Irrigation in citrus aims for achieving high yields and desirable fruit size and sugar level1 . Irrigation coefficients are commonly used to determine water application, however, they do not take into account variability between years caused by difference in crop load, light interception and more. This can be resolved by having real-time plant feedback2. Dendrometers are direct tree sensors proven to assist in irrigation optimization in citrus2 ,3.
TIMING FOR WATER STRESS
Water stress during spring induces flower drop and has the strongest negative effect on yields.
Water stress leads to a decrease in fruit size. This is a temporary effect which can be reversed if irrigation is increased.
Some water stress has a positive effect on fruit quality4.
THE PHYTECH SOLUTION
Sensors on selected trees continuously measure changes in stem diameter, which are translated into plant stress indications.
Sensors on selected fruits continuously monitor fruit development.
Phytech identifies yield reducing stress and immediately alerts growers on mobile and web platforms.
Supporting parameters included in the system: irrigation monitoring, soil moisture monitoring, climate data and satellite image analysis.
HOW DOES IT WORK?
A trunk of a citrus tree shrinks during the day as a response to lowering water levels.
The more it is stressed, the more it contracts, before replenishing again at night. Phytech’s algorithms utilize this shrink-swell mechanism as a tool to quantify water stress.
“IT’S LIKE AN AUTOMATIC PRESSURE BOMB..”
Stem water potential measurements (SWP), manually taken with a pressure bomb, are proven to assist in citrus irrigation. However, acquiring the measurement is time and staff consuming. Phytech uses the dendrometers, which are correlated with citrus SWP , to create its' plant status stress indicator.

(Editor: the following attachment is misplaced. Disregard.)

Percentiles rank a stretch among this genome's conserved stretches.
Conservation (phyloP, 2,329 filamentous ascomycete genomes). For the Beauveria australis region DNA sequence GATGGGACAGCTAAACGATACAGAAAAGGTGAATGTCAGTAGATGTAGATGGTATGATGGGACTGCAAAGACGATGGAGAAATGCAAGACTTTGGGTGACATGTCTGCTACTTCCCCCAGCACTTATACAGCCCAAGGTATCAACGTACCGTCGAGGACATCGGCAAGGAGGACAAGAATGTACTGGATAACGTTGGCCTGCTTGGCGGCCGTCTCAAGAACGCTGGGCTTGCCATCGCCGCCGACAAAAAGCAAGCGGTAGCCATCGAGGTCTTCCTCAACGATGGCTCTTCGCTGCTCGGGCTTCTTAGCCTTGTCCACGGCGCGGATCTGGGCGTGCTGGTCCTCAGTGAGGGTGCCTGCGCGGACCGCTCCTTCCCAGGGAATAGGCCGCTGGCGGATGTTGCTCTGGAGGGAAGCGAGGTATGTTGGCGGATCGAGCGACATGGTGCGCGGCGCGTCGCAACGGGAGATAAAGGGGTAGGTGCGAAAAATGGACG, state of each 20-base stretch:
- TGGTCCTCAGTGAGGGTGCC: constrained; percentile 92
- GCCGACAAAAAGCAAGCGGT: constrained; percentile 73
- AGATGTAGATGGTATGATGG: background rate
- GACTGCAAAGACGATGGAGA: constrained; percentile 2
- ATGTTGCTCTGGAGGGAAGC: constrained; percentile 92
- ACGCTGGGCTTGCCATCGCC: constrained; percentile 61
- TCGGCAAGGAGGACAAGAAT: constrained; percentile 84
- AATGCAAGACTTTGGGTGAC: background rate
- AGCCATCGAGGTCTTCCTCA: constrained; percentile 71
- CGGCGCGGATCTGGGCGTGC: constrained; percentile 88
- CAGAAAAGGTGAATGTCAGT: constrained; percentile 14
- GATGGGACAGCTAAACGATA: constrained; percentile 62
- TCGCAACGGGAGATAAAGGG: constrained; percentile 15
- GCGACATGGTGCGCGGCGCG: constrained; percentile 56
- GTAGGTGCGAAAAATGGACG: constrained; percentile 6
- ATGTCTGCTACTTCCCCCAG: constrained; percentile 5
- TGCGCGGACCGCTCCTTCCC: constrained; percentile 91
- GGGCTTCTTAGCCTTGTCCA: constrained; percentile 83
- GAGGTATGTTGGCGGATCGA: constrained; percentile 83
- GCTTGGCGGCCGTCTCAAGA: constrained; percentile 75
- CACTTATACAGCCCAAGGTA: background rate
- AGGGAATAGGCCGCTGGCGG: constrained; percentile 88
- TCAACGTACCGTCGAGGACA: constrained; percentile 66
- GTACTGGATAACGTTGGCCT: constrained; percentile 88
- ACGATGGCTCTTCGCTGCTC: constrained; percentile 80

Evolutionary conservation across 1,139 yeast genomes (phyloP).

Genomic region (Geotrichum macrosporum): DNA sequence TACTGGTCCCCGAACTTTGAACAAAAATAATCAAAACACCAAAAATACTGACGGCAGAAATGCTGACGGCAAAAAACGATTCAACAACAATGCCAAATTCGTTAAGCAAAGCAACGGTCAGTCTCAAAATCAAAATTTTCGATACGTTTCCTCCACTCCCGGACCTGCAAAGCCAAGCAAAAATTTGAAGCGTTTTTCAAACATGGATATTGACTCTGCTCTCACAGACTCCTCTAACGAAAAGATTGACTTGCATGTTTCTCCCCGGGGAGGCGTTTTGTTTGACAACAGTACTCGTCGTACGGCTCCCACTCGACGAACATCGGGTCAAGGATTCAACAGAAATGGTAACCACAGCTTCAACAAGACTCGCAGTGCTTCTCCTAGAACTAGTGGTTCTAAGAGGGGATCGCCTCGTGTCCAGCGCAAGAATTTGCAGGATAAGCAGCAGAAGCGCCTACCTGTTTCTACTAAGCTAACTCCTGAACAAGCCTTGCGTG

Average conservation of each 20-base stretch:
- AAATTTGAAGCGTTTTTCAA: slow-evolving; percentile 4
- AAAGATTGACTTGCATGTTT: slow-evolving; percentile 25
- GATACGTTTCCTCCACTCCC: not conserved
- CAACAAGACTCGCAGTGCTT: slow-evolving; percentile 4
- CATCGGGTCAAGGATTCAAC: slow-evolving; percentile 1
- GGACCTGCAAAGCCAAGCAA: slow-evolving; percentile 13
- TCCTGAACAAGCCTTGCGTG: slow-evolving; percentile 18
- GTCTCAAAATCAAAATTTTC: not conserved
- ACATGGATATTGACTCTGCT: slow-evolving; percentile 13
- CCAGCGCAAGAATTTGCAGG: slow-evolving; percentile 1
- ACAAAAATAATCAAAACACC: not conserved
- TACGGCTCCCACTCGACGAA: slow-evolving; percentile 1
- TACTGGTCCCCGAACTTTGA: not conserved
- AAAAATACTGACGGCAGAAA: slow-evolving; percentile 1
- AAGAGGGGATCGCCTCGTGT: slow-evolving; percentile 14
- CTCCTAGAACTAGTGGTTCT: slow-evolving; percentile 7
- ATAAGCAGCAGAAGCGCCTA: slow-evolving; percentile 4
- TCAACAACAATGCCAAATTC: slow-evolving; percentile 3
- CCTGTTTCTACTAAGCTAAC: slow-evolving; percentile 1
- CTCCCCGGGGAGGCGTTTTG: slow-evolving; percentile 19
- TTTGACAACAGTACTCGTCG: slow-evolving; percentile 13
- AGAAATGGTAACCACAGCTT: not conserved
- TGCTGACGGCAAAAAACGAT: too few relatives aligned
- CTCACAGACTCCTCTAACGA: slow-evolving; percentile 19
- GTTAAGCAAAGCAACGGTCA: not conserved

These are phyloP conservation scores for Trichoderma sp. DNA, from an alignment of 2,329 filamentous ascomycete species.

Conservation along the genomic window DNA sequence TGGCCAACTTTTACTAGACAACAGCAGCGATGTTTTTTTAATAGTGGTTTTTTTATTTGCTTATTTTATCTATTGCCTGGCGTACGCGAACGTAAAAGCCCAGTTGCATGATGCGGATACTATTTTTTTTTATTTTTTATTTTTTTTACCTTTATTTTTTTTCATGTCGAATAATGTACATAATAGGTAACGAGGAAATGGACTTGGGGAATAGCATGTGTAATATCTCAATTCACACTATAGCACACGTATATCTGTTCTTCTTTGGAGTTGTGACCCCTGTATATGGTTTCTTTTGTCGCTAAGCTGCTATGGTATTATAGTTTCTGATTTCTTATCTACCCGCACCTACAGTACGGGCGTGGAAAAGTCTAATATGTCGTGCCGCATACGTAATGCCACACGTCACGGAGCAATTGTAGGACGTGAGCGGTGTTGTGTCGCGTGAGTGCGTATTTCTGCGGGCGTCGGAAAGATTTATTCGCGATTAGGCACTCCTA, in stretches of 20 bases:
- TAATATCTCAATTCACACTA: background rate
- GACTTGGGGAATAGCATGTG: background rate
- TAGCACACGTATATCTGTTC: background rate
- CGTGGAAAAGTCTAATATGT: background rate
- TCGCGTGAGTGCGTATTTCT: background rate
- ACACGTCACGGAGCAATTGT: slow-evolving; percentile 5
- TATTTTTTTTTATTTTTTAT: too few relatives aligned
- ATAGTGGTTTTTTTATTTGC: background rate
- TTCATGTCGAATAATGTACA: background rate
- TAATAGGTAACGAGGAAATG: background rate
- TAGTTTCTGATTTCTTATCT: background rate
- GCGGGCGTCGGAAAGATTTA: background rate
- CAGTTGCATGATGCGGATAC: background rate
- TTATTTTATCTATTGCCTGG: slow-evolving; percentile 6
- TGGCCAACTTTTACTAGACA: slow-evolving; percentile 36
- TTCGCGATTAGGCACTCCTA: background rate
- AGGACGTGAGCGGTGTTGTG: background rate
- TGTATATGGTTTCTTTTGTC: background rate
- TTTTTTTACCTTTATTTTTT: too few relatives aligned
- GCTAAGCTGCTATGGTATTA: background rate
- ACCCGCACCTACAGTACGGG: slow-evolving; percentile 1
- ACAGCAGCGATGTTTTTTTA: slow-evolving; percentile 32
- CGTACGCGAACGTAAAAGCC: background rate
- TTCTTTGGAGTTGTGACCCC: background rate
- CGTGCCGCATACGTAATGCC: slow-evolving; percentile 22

Plant status is taken automatically every day.
Plant status results go directly to the grower’s mobile phone or computer.
Phytech automatically transforms reading into stress alerts.
The plant status indicator takes into account both the daily water stress level (MDS) and the plant growth, resulting in a more accurate algorithm.
THE ART OF BALANCING GROWTH
Balancing vegetative (trunk) growth and fruit growth is an
important aspect of growing citrus. Strong trunk growth during the fruit growth stage is unwanted, as shoots forming at this stage are unlikely to form fruit, and resources invested in them can come
at the expanse of fruit growth. Phytech allows easy monitoring
of both trunk and fruit growth to reach the best irrigation practice:
to irrigate to the amount where fruit growth is positive, while trunk growth is close to zero.
To demonstrate, here are the results of an irrigation trial held in California during September 2016.
Reach your optimal yield by avoiding stress
Use water more efficiently, save up to 40%
Identify problems in real-time to prevent damage
2. Velez, J.E.Intrigliolo, D.S.Castel, J.R,”Scheduling deficit irrigation of citrus trees with maximum daily trunk shrinkage”, Agricultural water management. 90(3):197-204 · February 2007
3.Ginestar, C.Castel, J.R., “Use of stem dendrometers as indicators of water stress in drip-irrigated citrus trees”. Acta horticulturae ,1998.421.22.
4.Abdelfatah, Ashraf, et al. "Evaluation of the response of maximum daily shrinkage in young cherry trees submitted to water stress cycles in a greenhouse." Agricultural water management 118 (2013): 150-158.